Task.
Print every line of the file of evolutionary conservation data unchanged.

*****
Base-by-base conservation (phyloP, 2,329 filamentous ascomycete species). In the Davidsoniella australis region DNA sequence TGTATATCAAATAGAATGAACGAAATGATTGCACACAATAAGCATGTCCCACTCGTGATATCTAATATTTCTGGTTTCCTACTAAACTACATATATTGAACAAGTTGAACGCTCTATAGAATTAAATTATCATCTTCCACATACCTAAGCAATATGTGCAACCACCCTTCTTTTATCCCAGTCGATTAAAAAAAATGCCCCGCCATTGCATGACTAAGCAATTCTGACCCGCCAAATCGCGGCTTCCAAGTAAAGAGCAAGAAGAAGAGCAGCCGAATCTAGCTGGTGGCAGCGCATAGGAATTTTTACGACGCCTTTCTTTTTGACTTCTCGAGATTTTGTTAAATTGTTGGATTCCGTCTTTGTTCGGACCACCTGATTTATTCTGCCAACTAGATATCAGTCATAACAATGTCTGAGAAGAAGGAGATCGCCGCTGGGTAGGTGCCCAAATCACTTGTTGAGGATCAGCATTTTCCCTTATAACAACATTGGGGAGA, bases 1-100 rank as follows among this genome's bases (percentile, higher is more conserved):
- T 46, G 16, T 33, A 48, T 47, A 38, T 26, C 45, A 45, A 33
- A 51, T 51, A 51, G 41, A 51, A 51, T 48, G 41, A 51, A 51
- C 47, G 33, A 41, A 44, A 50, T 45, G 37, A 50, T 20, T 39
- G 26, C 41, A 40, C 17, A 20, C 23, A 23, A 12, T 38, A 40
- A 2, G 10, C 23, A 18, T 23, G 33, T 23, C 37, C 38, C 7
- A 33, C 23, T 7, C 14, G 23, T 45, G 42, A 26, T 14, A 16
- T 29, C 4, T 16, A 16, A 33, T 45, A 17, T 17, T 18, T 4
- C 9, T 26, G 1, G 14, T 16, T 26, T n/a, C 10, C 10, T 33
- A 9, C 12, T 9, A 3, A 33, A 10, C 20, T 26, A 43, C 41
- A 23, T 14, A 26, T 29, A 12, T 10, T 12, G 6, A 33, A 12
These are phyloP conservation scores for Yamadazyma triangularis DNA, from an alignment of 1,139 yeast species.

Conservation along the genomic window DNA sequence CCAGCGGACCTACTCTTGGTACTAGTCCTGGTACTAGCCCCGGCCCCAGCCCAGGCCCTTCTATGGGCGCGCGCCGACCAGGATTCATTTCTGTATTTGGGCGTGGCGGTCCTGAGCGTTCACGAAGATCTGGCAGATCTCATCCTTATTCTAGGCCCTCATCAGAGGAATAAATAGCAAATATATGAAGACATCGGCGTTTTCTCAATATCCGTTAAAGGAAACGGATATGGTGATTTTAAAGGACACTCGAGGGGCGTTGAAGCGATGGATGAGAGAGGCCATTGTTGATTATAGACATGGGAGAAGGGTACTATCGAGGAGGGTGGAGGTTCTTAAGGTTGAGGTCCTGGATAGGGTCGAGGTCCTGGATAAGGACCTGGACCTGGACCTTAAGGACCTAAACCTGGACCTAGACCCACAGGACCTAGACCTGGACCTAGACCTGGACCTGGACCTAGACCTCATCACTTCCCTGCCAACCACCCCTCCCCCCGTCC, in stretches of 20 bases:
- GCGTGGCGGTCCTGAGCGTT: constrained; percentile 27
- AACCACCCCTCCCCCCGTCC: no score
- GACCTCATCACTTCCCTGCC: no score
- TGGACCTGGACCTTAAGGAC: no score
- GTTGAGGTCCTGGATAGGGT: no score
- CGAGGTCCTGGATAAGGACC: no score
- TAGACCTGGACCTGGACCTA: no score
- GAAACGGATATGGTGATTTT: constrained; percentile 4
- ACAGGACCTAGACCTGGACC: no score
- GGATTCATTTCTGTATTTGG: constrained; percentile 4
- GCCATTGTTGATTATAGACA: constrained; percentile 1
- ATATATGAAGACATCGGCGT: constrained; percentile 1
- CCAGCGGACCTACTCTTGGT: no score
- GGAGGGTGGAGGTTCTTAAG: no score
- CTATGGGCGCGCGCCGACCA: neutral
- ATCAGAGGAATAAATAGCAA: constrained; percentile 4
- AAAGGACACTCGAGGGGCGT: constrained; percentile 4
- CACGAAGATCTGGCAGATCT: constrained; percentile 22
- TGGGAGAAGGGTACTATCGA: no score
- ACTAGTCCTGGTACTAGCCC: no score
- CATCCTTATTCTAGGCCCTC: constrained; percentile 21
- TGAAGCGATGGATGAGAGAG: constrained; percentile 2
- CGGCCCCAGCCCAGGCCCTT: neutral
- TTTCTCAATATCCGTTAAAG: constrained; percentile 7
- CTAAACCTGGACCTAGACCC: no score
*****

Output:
Base-by-base conservation (phyloP, 2,329 filamentous ascomycete species). In the Davidsoniella australis region DNA sequence TGTATATCAAATAGAATGAACGAAATGATTGCACACAATAAGCATGTCCCACTCGTGATATCTAATATTTCTGGTTTCCTACTAAACTACATATATTGAACAAGTTGAACGCTCTATAGAATTAAATTATCATCTTCCACATACCTAAGCAATATGTGCAACCACCCTTCTTTTATCCCAGTCGATTAAAAAAAATGCCCCGCCATTGCATGACTAAGCAATTCTGACCCGCCAAATCGCGGCTTCCAAGTAAAGAGCAAGAAGAAGAGCAGCCGAATCTAGCTGGTGGCAGCGCATAGGAATTTTTACGACGCCTTTCTTTTTGACTTCTCGAGATTTTGTTAAATTGTTGGATTCCGTCTTTGTTCGGACCACCTGATTTATTCTGCCAACTAGATATCAGTCATAACAATGTCTGAGAAGAAGGAGATCGCCGCTGGGTAGGTGCCCAAATCACTTGTTGAGGATCAGCATTTTCCCTTATAACAACATTGGGGAGA, bases 1-100 rank as follows among this genome's bases (percentile, higher is more conserved):
- T 46, G 16, T 33, A 48, T 47, A 38, T 26, C 45, A 45, A 33
- A 51, T 51, A 51, G 41, A 51, A 51, T 48, G 41, A 51, A 51
- C 47, G 33, A 41, A 44, A 50, T 45, G 37, A 50, T 20, T 39
- G 26, C 41, A 40, C 17, A 20, C 23, A 23, A 12, T 38, A 40
- A 2, G 10, C 23, A 18, T 23, G 33, T 23, C 37, C 38, C 7
- A 33, C 23, T 7, C 14, G 23, T 45, G 42, A 26, T 14, A 16
- T 29, C 4, T 16, A 16, A 33, T 45, A 17, T 17, T 18, T 4
- C 9, T 26, G 1, G 14, T 16, T 26, T n/a, C 10, C 10, T 33
- A 9, C 12, T 9, A 3, A 33, A 10, C 20, T 26, A 43, C 41
- A 23, T 14, A 26, T 29, A 12, T 10, T 12, G 6, A 33, A 12
These are phyloP conservation scores for Yamadazyma triangularis DNA, from an alignment of 1,139 yeast species.

Conservation along the genomic window DNA sequence CCAGCGGACCTACTCTTGGTACTAGTCCTGGTACTAGCCCCGGCCCCAGCCCAGGCCCTTCTATGGGCGCGCGCCGACCAGGATTCATTTCTGTATTTGGGCGTGGCGGTCCTGAGCGTTCACGAAGATCTGGCAGATCTCATCCTTATTCTAGGCCCTCATCAGAGGAATAAATAGCAAATATATGAAGACATCGGCGTTTTCTCAATATCCGTTAAAGGAAACGGATATGGTGATTTTAAAGGACACTCGAGGGGCGTTGAAGCGATGGATGAGAGAGGCCATTGTTGATTATAGACATGGGAGAAGGGTACTATCGAGGAGGGTGGAGGTTCTTAAGGTTGAGGTCCTGGATAGGGTCGAGGTCCTGGATAAGGACCTGGACCTGGACCTTAAGGACCTAAACCTGGACCTAGACCCACAGGACCTAGACCTGGACCTAGACCTGGACCTGGACCTAGACCTCATCACTTCCCTGCCAACCACCCCTCCCCCCGTCC, in stretches of 20 bases:
- GCGTGGCGGTCCTGAGCGTT: constrained; percentile 27
- AACCACCCCTCCCCCCGTCC: no score
- GACCTCATCACTTCCCTGCC: no score
- TGGACCTGGACCTTAAGGAC: no score
- GTTGAGGTCCTGGATAGGGT: no score
- CGAGGTCCTGGATAAGGACC: no score
- TAGACCTGGACCTGGACCTA: no score
- GAAACGGATATGGTGATTTT: constrained; percentile 4
- ACAGGACCTAGACCTGGACC: no score
- GGATTCATTTCTGTATTTGG: constrained; percentile 4
- GCCATTGTTGATTATAGACA: constrained; percentile 1
- ATATATGAAGACATCGGCGT: constrained; percentile 1
- CCAGCGGACCTACTCTTGGT: no score
- GGAGGGTGGAGGTTCTTAAG: no score
- CTATGGGCGCGCGCCGACCA: neutral
- ATCAGAGGAATAAATAGCAA: constrained; percentile 4
- AAAGGACACTCGAGGGGCGT: constrained; percentile 4
- CACGAAGATCTGGCAGATCT: constrained; percentile 22
- TGGGAGAAGGGTACTATCGA: no score
- ACTAGTCCTGGTACTAGCCC: no score
- CATCCTTATTCTAGGCCCTC: constrained; percentile 21
- TGAAGCGATGGATGAGAGAG: constrained; percentile 2
- CGGCCCCAGCCCAGGCCCTT: neutral
- TTTCTCAATATCCGTTAAAG: constrained; percentile 7
- CTAAACCTGGACCTAGACCC: no score